Well a good title helps!!!
I don't actually think there is any black magic about it. In fact I'd say it it depends on only three things.
1] Have a good idea
2] Execute it well
3] Get it to the right people.
Whoooo I hear you cry. That is some shit hot advice. Not.
But I'm serious.
One and two are of course largely dependent on that imponderable known as screen writing talent, and may appear in your first, fifth or fifthteenth screenplay. Who can say?
Number three is another talent in itself; takes almost as much dedication and is equally as important as one and two.
So, getting it to the right people? By the right people I mean people with the financial resources and/or contacts coupled with a need or want for your particular project at that particular time.
How hard can that be?
Well pretty hard, especially if you are a writer with no agent and no track record. It's pretty damn difficult even if you have.
But it's not impossible. It's about the research. Read the trades, film magazines, Done Deal Scriptsales, whatever, to get an idea of who's doing what - and to who.
Get names. Then phonepitch, e-mail and snail mail your query letter with a kick ass log line. Yes you hear tales of the pool boy slipping the 'A' listers massage therapist a screenplay and next stop hot starletts and cocaine binges. But that doesn't happen as often as I'd like.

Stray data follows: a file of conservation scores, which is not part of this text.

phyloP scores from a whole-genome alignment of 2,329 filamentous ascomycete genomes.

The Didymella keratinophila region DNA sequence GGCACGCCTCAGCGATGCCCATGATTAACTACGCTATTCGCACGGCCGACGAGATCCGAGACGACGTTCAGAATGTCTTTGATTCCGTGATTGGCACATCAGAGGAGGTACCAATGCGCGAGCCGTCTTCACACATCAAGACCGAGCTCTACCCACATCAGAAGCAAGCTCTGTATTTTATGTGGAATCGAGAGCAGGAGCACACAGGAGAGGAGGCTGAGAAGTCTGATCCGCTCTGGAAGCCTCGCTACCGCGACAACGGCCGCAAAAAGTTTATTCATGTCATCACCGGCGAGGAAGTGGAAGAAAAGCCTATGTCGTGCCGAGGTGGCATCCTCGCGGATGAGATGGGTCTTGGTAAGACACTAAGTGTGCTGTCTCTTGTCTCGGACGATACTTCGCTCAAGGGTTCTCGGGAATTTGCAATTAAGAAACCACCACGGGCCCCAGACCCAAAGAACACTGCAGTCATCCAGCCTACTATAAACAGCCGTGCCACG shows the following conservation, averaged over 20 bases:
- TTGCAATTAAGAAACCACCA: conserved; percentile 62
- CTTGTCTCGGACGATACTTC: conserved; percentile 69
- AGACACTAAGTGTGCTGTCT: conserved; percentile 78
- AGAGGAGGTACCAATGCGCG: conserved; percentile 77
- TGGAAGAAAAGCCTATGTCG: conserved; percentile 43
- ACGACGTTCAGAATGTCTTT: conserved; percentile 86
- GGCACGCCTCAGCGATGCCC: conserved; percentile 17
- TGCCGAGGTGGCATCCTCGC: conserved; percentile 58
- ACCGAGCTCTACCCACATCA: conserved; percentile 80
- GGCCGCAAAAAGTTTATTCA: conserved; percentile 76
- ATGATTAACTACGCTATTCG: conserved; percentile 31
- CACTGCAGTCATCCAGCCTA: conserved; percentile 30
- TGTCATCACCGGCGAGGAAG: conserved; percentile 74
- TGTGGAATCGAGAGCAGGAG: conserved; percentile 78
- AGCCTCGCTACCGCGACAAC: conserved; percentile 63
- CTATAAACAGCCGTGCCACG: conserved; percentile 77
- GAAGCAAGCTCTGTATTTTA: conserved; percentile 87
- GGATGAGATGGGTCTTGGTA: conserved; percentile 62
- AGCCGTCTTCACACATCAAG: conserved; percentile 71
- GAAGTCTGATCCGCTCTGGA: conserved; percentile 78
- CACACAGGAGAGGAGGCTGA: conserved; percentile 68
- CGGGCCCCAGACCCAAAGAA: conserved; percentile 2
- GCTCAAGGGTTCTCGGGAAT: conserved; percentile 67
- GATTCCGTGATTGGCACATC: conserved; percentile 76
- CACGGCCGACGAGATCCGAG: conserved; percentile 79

Cold calling is just the way it has to be when you first start out. Grit the teeth, gird the loins [whatever that means] and suck it up. If the receptionist hits you with a 'no unsolicited scripts.....' ask if they'll look at a log line and query letter. If you have prepared as best you can, got your log line shining and your best telephone manner bristling with that 'smiley' voice that keeps you on the line with the double glazing canvasser long after you should have hung up, then you are good to go.
Remember - without product, producers are sitting twiddling their thumbs.
Remember - there are a lot of crazies out there and that is why producers put up these barriers.
Remember - you are not one of those crazies. You are polite, articulate and present an intriguing project.
If you are not comfortable on the phone then e-mail and snail mail. Keep it short, to the point and avoid begging. They don't want your life story they want THE story.
You will be met with a lot of rejection. Don't take it personally. There are a hundred and one different reasons why someone might not want to read or buy your screenplay. None of them to do with your talent.
You can guarantee that almost every spec screenplay ever sold, including some that became the biggest and best known movies of the last thirty years were initially met with varying degrees of 'No Thanks' before someone finally said 'Yes Please'.
So assuming one and two are a given, don't wimp out on number three.
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5 years ago